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Sunday, March 26, 2017
Global warming - a burning issue for the churches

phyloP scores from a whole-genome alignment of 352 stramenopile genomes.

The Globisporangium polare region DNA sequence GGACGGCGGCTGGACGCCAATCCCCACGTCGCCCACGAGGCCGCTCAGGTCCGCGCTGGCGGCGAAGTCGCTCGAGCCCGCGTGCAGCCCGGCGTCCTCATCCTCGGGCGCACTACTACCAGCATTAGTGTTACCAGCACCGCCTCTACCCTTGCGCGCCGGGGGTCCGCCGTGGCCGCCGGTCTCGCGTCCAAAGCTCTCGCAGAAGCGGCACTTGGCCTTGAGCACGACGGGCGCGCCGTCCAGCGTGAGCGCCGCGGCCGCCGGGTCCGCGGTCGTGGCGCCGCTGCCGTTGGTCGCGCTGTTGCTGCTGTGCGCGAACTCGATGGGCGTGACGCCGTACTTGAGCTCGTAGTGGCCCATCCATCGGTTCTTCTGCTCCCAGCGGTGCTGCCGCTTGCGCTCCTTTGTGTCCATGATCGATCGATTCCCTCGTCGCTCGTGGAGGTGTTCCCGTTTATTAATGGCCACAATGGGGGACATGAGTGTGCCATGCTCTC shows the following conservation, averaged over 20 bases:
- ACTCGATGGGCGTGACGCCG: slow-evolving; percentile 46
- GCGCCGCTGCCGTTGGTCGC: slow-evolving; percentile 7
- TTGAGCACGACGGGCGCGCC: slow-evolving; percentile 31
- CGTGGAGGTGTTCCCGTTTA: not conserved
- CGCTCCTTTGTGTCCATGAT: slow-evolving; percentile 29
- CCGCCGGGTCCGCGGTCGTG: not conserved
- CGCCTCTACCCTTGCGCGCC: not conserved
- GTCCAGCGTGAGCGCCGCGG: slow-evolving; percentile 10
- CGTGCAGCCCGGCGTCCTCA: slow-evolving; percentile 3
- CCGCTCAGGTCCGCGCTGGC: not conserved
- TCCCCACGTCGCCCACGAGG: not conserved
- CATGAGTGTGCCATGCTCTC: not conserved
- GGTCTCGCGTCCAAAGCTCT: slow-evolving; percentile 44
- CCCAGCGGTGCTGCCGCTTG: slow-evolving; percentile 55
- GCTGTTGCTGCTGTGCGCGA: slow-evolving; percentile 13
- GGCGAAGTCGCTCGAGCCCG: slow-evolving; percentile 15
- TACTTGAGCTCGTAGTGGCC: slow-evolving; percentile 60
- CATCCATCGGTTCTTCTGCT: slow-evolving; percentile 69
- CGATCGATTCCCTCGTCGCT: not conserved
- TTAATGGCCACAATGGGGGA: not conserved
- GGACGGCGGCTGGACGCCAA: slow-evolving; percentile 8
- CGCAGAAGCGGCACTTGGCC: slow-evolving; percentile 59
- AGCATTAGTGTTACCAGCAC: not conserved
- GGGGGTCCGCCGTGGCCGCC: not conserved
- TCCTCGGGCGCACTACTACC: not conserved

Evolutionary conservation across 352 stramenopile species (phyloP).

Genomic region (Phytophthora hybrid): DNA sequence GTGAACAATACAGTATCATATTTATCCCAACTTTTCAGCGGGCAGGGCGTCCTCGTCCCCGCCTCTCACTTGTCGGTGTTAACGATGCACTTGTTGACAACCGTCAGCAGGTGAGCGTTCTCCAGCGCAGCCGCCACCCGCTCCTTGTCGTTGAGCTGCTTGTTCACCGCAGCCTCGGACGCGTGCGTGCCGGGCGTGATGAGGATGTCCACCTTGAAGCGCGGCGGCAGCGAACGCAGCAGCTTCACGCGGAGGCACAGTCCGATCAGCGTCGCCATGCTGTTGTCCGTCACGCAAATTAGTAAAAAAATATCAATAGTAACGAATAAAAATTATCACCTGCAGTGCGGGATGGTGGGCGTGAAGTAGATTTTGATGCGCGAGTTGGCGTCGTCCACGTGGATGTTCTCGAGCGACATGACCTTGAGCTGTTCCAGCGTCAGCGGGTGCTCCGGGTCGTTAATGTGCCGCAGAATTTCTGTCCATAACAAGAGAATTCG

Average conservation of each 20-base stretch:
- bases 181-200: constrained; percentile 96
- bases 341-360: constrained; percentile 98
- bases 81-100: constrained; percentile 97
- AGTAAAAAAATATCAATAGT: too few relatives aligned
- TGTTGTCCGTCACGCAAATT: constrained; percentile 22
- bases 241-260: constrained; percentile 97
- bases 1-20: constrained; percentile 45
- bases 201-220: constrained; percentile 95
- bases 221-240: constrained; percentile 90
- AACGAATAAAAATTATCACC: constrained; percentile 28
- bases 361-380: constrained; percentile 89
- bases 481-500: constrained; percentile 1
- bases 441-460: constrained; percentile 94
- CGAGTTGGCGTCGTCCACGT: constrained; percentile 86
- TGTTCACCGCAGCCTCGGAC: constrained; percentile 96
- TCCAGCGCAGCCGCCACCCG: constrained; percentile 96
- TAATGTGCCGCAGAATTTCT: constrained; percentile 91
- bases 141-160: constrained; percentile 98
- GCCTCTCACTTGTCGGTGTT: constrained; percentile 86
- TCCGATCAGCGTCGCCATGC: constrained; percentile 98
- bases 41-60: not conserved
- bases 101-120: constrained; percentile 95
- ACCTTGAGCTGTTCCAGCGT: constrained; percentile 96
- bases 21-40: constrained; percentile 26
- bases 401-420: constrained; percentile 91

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 The following is taken from a presentation Ellen Teague gave to Our Lady Help of Christians parish in Kentish town, North London, last night (10 May 2007). She is a Catholic journalist and a member of the Columban Faith and Justice Team. When my husband and I worked in Kaduna, a city Northern Nigeria, in 1981, as lay missionaries, one of our best friends was Baba Kofi. This elderly man used to tell us that when he first moved to the small settlement of Kaduna in the 1930s it was surrounded by jungle. By day, the community took food and fuel in abundance from the forest. By night, they would listen to hyenas howling and burn fires from wood gathered just a few feet away. We could hardly believe it. We looked around us at a semi-desert landscape with few trees, and shanty towns springing up everywhere blighted by scarce water. How the environment around Kaduna had changed in one lifetime! The long-time missionaries in the area confirmed that the Sahara desert was encroaching into Nigeria at a rate of around two miles a year. Listening to Baba Kofi was my first exposure to the links between environment and development. Then, for much of the 1980s, I worked for CAFOD, particularly on its education campaign, Renewing the Earth. There were clearly links between the 1984 famine in Ethiopia and the loss of its forest cover over the previous six decades. A barren, dusty landscape combined with drought, conflict, unfair trade terms, unpayable debt meant that millions of people were reduced to dependency on handouts. In Latin America and Asia too, it was clear that poverty was worsening amidst a model of development that was largely unsustainable. Yet, while the churches were addressing poverty, the destruction of the natural world, upon which ALL human society depends, was almost completely ignored. That is except for the foundation of the ecumenical Christian Ecology Link 25 years ago this year. Weather warning Yet, in the 1990s many were suddenly sensitized when the number of so-called natural disasters increased dramatically. From Hurricane Mitch, which devastated Central America in 1998, to the massive flooding which overwhelmed Mozambique in 2000, it was clear that the benefit of years of development programmes could be wiped out overnight by severe weather. Climate Change was identified as a key reason by the first report of the Inter-governmental Panel on Climate Change in 1997. For the first time, scientists were in broad agreement that it was indeed happening ­ the stability of the world's climate couldn't be presumed anymore. Average global temperature had risen by at least 0.7 degrees and the increase was linked to human activity ­ specifically, the massive increases in carbon dioxide being churned out into the delicate atmospheric mantle that covers the planet. Why is global warming so disastrous for poor countries? The impacts on them are worse because many of them are already more flood and drought prone, and a large share of the economy is in climate sensitive sectors such as agriculture. They have a lower capacity to adapt because of a lack of financial, institutional and technological capacity and access to knowledge. Then, climate change is likely to impact disproportionately upon the poorest people within countries, exacerbating inequities in health status and access to adequate food, clean water and other resources. Just imagine the impact the loss of glaciers worldwide due to global warming. Lima is among those cities of the south ­ packed with shantytowns - which relies on glacial melt for its water supply. Catholic response Pope John Paul II gave a lead in alerting the Catholic Church to environmental concerns with his World Peace Day message of 1 January 1990, Peace with God the Creator, Peace with all of Creation. In it, he said that Christians should "realise that their responsibility within creation and their duty towards nature and the Creator are an essential part of their faith". Global warming is mentioned in the Vatican's Compendium of the Social Doctrine of the Church. No. 470 of the Compendium suggests that the relationship between human activity and climate change must be constantly monitored for the sake of the common good. "The climate is a good that must be protected" it says, reminding consumers and those engaged in industrial activity to develop a greater sense of responsibility for their behaviour. The Precautionary Principle and the Preferential Option for the Poor are enshrined in Catholic Social Teaching as important moral values, which are relevant for the climate change issue where the impacts are falling disproportionately on the world's poorest people and countries. The US Catholic Bishops' Conference issued a statement in 2001: 'Global Climate Change: A Plea for Dialogue, Prudence, and the Common Good' in which they stated that the level of scientific consensus on global warming obligated taking action to avert potential dangers. "Since our country's involvement is key to any resolution of these concerns," it said, "we call on our people and government to recognise the seriousness of the global warming threat and to develop effective policies that will diminish the possible consequences of global climate change". The Bush administration was urged to undertake initiatives for energy conservation and the development of renewable energy. US citizens were asked to reflect on their lifestyles as "voracious consumers" and consider living more simply. In September 2006, New Zealand's Catholics were urged to adopt simpler lifestyles by the country's bishops who identified climate change as "one of the most urgent threats" facing Pacific peoples. Rising temperatures and sea levels, and the greater intensity of storms and natural disasters, they said, are already affecting the food and water supply for people on low-lying islands. They warned that the Pacific region could have a million environmental refugees before the end of this century. The bishops asked Catholics to use less energy, buy locally produced goods which require less transportation, and reduce their car use to bring down carbon emissions. In 2002, the Australian Catholic bishops took a lead in the Catholic world and set up a new agency to focus specifically on environmental issues. Named Catholic Earthcare Australia, its two most recent conferences in Perth and Melbourne during October 2006 focused on climate change. Throughout Africa, emergencies distract bishops' conferences from longer term issues such as climate change. This was summed by Archbishop Pius Ncube of Bulawayo in 2005 when he reported in the publication, Up in Smoke - Africa, that people over 50 years of age have noticed that there is much less rain in Matabeleland than there was 30 years ago, but "we have so many immediate crises in our country that the random chopping of trees for fuel and the diminishing wildlife are not really being addressed". The Bishops of the Philippines said back in the 1988 that "the assault on creation is sinful and contrary to the teachings of our faith". During 2001, the Catholic Bishops of Northern Mexico criticising lumber companies for having "no vision of the future" and "placing economic incentives before all else". In 2005 a Brazilian Catholic bishop succeeded in stalling a huge irrigation project for Brazil's impoverished North-east by staging a hunger strike. Bishop Luiz Flavio Cappio felt the project would exacerbate problems the area is already experiencing due to climate change. Global warming features prominently in the Environmental Justice section of Caritas Internationalis' 2005 Report. "Climate change will impact food security ­ through diminished agricultural productivity and fishing ­ and could hasten the spread of waterborne diseases and accelerate desertification" it says. The report suggests that climate change will increase the vulnerability of women to poverty. Caritas Oceania was mandated to take the issue of environmental justice forward, and it will be a major topic of study at the 2007 Caritas Internationalis General Assembly. Action in the UK The Catholic Church in England and Wales is, through its membership of Churches Together in Britain and Ireland, signed up to the Operation Noah, a campaign by Christian churches to curb human-induced climate change. Participants are invited to sign a 'Climate Covenant' promising to cut their own greenhouse gas emissions, and encouraged to put pressure on the UK government and world leaders to do the same. Churches are urged to sign up to green electricity, deriving from renewable energy sources. This year, as Christian Ecology link celebrates its 25th birthday, it is important to acknowledge the key role it has played in raising awareness about these issues, especially through its excellent website ( It has promoted Eco-Congregation and Eco-Schools which start groups of with environmental audits and offer plenty of positive ideas. Its LOAF principles ­ urging people to buy food that is Locally produced, Organically grown, Animal friendly and Fairly traded ­ have been taken up by members of the National Justice and Peace Network. CAFOD, along with Progressio and Columban Faith and Justice, is now part of the Working Group on Climate Change and Development which has signed up to the Up in Smoke series of reports, available on the web. Key recommendations include rich countries cutting their greenhouse gas emissions and more support for community-based coping strategies and disaster risk reduction. CAFOD is now in the process of developing a Climate Change campaign and this is to be welcomed. This year's Live Simply initiative is already playing its part in sensitising people to how they use the natural world. The Future A number of Catholic theologians ­ particularly those with a creation-centred mission - have been addressing climate change for some years. Thomas Berry, Ed Echlin, and Sean McDonagh are amongst them. In his new book on Climate Change and the Churches, Fr Sean McDonagh complains that almost all Catholic Social Teaching overlooks the fact that life-giving human social relations are always embedded in vibrant and sustainable ecosystems. Anything that negatively impacts ecosystems or alters the equilibrium of the biosphere, such as global warming, is a disruption of the common good in a most fundamental way ­ especially if it creates negative irreversible changes. The work of these theologians should be better known and promoted, especially in seminaries. Prophetic clergy in the South include Fr José Andrés Tamayo, a Honduran priest who campaigns against deforestation which is contributing to a warming in his region. "Although Honduras makes a minimal contribution towards climate change, our poor communities are being impoverished by it" he told a G8 Climate Change meeting in Edinburgh in July 2005. Average temperatures in the Southern area of Honduras have increased by between 1.5 and 2.00 degrees over recent decades and areas which had a mild climate have now become desertified, with streams drying up. Fr Tamayo is the pioneering leader of the Environmental Movement of Olancho, a coalition of small-scale farmers and community leaders calling for a ten-year moratorium on logging. Twenty-five percent of the greenhouse has emissions from Honduras are from the burning of rainforests. His crucial work has led to tensions with local authorities ­ both secular and Church ­ but his prophetic stance is recognised internationally. The National Justice and Peace Network of England and Wales and the National Board of Catholic Women are amongst those groups within the Church moving into new areas of work to address climate change. This will mean taking on board the concept of inter-generational justice and moving beyond anthropocentrism. It will also mean questioning what true sustainable development really is, and valuing God's creation in its totality. In addition, a willingness to comprehend a paradigm shift in the way we live ­ to live more simply. This generation literally has Planet Earth in the palm of our hand. Let us take measures now to nurture it and treat it gently, rather than throwing it away.